OMAHA, Neb. (AP) — Activists declared a victory this week in their fight to repeal a new Republican-backed law allowing Nebraska taxpayer money to be used for private school tuition. But both sides acknowledge that the battle is just beginning.
If the law is repealed, Nebraska would join North Dakota as the only states not offering some type of public payment for private school tuition. Opponents said Wednesday that they'd gathered nearly twice the roughly 60,000 signatures needed to ask voters for repeal.
“If this initiative makes it onto the 2024 ballot, I can promise you the fight will not be over,” Gov. Jim Pillen said.
Both Nebraska and North Dakota passed bills earlier this year to fund some private school tuition. North Dakota's bill set aside $10 million in taxpayer dollars for private school tuition reimbursement. The legislation was later vetoed by the governor.
The effort to protect Nebraska's law has drawn conservative support nationally, including from the American Federation for Children, founded Betsy DeVos, former Trump administration education secretary. National groups are trying to make their mark on school policies following COVID-19 lockdowns and ongoing fights over transgender policies.
Nebraska's law would allow businesses, individuals, estates and trusts to donate millions of dollars a year they owe collectively in state income tax to organizations funding private school tuition scholarships.
Support Our Schools, an organization sponsored and heavily funded by public education unions, began gathering signatures June 6 with a goal of collecting 90,000 in three months. By Wednesday's deadline, the group turned in 117,000 signatures to the Secretary of State's office, which will spend the next few weeks determining whether enough of them are valid for the question to make the ballot.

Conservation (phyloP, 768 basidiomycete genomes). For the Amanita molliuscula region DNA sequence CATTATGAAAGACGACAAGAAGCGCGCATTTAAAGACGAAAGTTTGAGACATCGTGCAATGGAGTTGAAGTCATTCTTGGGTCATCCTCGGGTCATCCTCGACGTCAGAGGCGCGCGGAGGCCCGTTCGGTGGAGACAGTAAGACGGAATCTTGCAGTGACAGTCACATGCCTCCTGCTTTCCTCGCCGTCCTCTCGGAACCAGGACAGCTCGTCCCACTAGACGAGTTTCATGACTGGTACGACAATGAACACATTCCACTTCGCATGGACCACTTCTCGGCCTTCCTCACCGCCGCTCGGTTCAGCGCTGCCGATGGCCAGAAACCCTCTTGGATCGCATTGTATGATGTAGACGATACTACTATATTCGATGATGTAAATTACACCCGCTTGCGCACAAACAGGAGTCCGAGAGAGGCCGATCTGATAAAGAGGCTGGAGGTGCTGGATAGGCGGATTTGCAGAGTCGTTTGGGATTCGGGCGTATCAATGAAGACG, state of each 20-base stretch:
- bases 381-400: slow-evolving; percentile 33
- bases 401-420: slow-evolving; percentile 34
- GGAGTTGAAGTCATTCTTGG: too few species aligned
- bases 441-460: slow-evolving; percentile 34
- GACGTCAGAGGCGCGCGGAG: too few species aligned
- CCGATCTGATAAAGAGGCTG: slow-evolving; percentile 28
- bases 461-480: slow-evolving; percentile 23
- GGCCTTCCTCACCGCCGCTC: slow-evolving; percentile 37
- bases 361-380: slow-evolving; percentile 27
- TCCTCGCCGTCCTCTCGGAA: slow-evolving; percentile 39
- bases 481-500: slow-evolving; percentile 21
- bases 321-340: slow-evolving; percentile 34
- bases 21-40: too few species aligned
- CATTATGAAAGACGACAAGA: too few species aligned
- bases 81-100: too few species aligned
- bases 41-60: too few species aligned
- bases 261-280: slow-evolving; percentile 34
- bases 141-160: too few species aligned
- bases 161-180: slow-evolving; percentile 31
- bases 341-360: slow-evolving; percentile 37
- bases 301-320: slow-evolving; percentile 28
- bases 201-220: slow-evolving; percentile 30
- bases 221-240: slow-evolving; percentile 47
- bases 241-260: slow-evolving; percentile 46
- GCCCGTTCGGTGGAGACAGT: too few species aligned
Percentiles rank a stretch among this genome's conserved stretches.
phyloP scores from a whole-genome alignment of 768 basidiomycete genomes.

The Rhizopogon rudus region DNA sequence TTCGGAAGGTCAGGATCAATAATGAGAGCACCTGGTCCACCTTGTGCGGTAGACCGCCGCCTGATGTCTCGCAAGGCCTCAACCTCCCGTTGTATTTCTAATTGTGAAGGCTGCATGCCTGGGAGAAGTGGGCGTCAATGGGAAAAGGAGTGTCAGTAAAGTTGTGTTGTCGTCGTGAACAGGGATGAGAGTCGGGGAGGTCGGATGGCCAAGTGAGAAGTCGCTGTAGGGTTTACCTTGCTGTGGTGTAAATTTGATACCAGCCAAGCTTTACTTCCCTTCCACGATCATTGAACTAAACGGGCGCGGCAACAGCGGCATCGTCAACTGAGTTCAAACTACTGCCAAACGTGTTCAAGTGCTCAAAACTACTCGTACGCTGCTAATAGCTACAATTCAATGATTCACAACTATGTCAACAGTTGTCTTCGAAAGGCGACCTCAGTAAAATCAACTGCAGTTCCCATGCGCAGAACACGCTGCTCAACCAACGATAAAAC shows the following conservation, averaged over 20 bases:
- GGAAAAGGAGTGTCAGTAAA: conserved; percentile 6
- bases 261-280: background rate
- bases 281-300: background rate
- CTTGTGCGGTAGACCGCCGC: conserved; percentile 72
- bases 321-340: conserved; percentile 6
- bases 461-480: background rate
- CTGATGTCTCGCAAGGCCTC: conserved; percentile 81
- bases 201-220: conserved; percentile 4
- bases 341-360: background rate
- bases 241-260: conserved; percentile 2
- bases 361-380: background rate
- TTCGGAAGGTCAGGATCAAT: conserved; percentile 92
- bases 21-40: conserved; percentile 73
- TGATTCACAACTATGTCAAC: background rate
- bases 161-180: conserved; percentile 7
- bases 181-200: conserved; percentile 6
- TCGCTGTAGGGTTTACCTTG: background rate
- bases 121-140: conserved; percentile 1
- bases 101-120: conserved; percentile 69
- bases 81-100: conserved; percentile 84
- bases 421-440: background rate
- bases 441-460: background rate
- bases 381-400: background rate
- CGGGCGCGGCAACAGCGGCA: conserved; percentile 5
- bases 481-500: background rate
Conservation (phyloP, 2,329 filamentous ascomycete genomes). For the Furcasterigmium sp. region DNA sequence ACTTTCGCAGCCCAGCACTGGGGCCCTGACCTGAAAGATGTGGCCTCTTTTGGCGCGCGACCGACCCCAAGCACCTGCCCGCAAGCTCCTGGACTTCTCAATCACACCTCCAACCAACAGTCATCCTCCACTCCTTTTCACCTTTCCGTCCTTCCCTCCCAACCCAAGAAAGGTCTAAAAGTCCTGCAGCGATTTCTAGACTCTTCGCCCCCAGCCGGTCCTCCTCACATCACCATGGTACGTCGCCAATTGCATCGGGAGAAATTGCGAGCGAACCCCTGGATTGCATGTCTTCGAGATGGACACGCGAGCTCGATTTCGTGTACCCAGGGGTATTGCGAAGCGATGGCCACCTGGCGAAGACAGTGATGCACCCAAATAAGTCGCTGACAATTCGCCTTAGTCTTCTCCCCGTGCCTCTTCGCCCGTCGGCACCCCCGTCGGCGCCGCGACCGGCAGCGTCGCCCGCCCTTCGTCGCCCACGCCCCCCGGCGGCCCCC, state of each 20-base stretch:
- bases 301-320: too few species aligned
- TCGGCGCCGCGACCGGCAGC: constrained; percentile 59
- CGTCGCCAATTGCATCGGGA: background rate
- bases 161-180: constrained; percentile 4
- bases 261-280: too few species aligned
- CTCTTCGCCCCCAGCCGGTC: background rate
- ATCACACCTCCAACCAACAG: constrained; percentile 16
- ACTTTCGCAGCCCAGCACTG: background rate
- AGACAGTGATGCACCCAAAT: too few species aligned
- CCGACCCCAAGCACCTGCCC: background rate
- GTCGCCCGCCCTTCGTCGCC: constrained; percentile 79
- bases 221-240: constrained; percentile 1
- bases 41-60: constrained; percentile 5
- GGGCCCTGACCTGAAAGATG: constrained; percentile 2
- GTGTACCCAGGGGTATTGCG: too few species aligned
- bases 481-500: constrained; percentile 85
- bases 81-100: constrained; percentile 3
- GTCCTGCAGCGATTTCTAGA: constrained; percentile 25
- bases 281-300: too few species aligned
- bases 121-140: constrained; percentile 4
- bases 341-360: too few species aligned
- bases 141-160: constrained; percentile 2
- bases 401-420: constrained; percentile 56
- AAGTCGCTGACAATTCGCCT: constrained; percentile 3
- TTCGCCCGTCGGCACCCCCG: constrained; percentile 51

The higher-than-expected number of signatures is indicative of public sentiment against using taxpayer money for private schools, organizers said.
Supporters of the private school funding plan, including the state's powerful Roman Catholic lobbying group, launched an aggressive effort to counter the petition drive, blanketing the state with ads urging people not to sign the petition. They also sent 11th-hour mailers with an affidavit that petition signers could use to get their names removed.
Faced with the likelihood that opponents have collected enough signatures to get the question on the ballot, supporters have pivoted to declare a victory of sorts, noting that petitioners failed to get the roughly 122,000 signatures needed to stop the law from taking effect on Jan 1.
“When the bill takes effect, we look forward to the first round of scholarships reaching children in need for the 2024-2025 school year,” said Tom Venzor, director of the Nebraska Catholic Conference, the state's Catholic lobbying group that advocates for the church's 110 private schools in the state.
“Our goal has always been to help as many kids as possible as quickly as possible, and we can do that now,” Keep Kids First Nebraska, the group started to counter Support Our Schools, said in a statement.
Opponents answered that optimism with a shrug, noting that companies and people are always free to make charitable contributions to private school tuition scholarship programs. But voters could repeal the scholarship law before 2025, when the law's dollar-for-dollar tax credits would be claimed, said Karen Kilgarin with Support Our Schools.
Margery A. Beck, The Associated Press